Finally, since it’s possible to build up a tolerance to caffeine quite quickly (meaning you’d have to take bigger and bigger doses to feel the effects, and possibly exceed the safe limit of 400mg), it’s not worth taking stimulant pre-workout before every run.
- Is It Bad To Take Pre-Workout Every Day?
- Can You Take Pre-Workout Twice In One Day?
How Long Does Pre-Workout Last?
When talking about how long pre-workout lasts, we mean how long people will continue to feel the stimulating effects. Caffeine is the primary stimulant in most pre-workout, and it reaches peak levels in the body in 1-2 hours and drops to about half within 2.5-7 hours, depending on the person and the type of caffeine.
The amount of time it takes for your body to metabolize caffeine is very individual, and largely determined by your genetics. We all know that one person who can drink a cup of coffee at midnight and have no trouble going to bed right after, and then another friend who is wired from just one shot of espresso at breakfast time.
Plus, the type of caffeine makes a difference. Caffeine anhydrous takes 1-2 hours to reach its peak levels in the body, and drops by half within 2.5 to 4.5 hours. Dicaffeine malate lasts longer, taking 5 to 7 hours to reach 50%.
Keep in mind factors like how tired you are, how long the run is, and how much you’ve had to eat that day, which can all impact your energy levels. Whether you’re still going to be feeling your pre-workout 10 miles into a 15-mile run will depend a lot on the day, you as an individual, and your sleep and nutrition leading up to the run.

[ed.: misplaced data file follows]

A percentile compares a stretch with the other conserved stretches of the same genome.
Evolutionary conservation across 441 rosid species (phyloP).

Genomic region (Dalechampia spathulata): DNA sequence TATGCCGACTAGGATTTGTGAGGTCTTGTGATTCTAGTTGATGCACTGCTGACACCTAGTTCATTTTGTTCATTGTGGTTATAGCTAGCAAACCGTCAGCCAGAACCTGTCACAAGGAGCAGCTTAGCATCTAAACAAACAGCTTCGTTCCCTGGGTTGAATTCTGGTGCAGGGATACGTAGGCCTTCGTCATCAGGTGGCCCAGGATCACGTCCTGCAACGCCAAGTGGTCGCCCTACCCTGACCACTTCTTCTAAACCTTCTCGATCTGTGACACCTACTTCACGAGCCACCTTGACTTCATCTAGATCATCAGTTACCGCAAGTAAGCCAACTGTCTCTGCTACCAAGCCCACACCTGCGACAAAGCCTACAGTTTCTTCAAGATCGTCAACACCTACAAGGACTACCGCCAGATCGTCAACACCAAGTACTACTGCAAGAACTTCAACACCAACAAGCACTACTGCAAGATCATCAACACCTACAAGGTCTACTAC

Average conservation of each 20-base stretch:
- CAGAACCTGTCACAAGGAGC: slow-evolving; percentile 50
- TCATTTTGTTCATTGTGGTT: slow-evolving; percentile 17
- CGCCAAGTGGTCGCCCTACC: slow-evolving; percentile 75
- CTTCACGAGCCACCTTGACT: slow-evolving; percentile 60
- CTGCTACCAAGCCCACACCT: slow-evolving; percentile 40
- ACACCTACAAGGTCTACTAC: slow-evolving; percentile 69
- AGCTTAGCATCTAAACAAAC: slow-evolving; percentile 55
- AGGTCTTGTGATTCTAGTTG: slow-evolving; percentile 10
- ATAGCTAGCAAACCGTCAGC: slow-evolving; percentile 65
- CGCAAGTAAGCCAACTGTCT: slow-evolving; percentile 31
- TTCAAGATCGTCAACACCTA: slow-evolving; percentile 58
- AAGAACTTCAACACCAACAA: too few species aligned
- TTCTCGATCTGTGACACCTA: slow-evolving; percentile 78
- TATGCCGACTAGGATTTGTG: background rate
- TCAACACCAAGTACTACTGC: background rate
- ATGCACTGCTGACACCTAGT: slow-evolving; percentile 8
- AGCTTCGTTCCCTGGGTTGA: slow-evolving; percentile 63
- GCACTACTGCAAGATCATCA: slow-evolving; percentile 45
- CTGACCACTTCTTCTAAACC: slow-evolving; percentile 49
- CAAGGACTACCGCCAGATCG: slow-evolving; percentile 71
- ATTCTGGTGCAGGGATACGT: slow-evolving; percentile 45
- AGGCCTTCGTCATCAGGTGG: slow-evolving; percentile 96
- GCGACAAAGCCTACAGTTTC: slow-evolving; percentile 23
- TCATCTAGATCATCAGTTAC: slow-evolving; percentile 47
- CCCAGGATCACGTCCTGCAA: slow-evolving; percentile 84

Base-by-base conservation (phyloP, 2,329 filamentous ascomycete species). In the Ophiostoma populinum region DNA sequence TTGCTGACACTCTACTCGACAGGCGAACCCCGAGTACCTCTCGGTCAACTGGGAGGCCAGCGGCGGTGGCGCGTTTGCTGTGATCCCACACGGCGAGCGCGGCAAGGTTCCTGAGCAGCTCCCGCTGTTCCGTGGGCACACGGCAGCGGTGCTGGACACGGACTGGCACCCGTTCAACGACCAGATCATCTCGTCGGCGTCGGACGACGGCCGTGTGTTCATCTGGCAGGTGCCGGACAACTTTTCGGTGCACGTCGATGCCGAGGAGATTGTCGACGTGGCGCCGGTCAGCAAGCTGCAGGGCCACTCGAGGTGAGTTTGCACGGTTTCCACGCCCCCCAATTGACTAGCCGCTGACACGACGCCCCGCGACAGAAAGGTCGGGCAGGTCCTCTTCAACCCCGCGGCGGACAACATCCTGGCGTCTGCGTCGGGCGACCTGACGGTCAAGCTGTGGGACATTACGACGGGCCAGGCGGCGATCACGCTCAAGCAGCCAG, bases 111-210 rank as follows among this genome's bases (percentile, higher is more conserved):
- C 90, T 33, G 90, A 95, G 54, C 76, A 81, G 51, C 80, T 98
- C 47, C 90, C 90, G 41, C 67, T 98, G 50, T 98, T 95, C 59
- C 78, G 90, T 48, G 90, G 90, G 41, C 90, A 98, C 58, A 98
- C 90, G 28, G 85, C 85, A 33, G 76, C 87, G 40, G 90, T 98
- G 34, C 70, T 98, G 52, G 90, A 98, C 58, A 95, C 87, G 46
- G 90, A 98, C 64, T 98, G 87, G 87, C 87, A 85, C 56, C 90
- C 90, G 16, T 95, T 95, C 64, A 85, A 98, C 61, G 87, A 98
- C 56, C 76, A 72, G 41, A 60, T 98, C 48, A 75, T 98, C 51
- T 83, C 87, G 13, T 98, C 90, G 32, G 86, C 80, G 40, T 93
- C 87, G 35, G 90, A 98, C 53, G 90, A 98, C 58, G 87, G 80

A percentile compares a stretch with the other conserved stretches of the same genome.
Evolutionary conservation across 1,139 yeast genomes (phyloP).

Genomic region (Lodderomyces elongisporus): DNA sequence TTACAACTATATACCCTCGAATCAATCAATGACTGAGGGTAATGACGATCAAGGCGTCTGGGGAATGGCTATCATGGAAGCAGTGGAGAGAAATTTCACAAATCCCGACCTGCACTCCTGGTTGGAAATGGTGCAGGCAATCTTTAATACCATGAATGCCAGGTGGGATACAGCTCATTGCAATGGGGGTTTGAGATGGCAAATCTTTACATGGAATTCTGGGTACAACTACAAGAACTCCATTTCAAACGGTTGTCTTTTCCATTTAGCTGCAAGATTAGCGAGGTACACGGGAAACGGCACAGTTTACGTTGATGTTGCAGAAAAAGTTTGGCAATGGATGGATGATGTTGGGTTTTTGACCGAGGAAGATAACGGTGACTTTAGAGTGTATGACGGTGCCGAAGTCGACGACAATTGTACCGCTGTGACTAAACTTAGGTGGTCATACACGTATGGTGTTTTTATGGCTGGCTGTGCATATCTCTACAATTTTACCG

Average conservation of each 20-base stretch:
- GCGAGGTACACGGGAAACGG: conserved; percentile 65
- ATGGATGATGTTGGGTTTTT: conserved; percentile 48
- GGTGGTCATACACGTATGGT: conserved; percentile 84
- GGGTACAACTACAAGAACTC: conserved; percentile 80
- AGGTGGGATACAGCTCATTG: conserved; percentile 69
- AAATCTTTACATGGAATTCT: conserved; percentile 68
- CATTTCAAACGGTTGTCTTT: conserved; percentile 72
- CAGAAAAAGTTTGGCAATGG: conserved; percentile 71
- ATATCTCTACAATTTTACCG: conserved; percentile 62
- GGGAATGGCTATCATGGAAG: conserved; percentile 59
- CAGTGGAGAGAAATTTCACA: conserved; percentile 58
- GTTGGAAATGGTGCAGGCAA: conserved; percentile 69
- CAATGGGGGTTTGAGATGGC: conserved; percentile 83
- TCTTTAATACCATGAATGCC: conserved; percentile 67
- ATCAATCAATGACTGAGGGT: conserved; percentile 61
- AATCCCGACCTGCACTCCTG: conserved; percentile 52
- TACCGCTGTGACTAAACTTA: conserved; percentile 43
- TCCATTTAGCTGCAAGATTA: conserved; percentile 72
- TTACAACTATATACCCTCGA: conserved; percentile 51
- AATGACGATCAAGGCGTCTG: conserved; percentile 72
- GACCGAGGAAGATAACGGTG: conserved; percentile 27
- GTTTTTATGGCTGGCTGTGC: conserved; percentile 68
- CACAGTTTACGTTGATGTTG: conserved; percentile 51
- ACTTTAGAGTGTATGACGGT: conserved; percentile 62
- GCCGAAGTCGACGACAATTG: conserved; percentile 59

What To Look For In A Pre-Workout Supplement For Running
Third Party Certified
First and foremost, look for a pre-workout supplement that is third-party certified and stay away from products with “proprietary blends” that do not state the exact amounts of each ingredient.
If you don’t know for sure what is in the product, or how much of each, you won’t know if you’re getting something that is safe for you, in safe & effective amounts.
Amount & Type(s) Of Caffeine
Since we saw that different types of caffeine “wear off” at different rates, if you have a long run, you might want to look for a pre-workout supplement that contains both caffeine anhydrous and dicaffeine malate for the most sustained effect.
The recommended dose of caffeine for performance is 3-6 mg per kg of body weight. For example, a person weighing 150 lbs (68kg) would need 200-400 mg.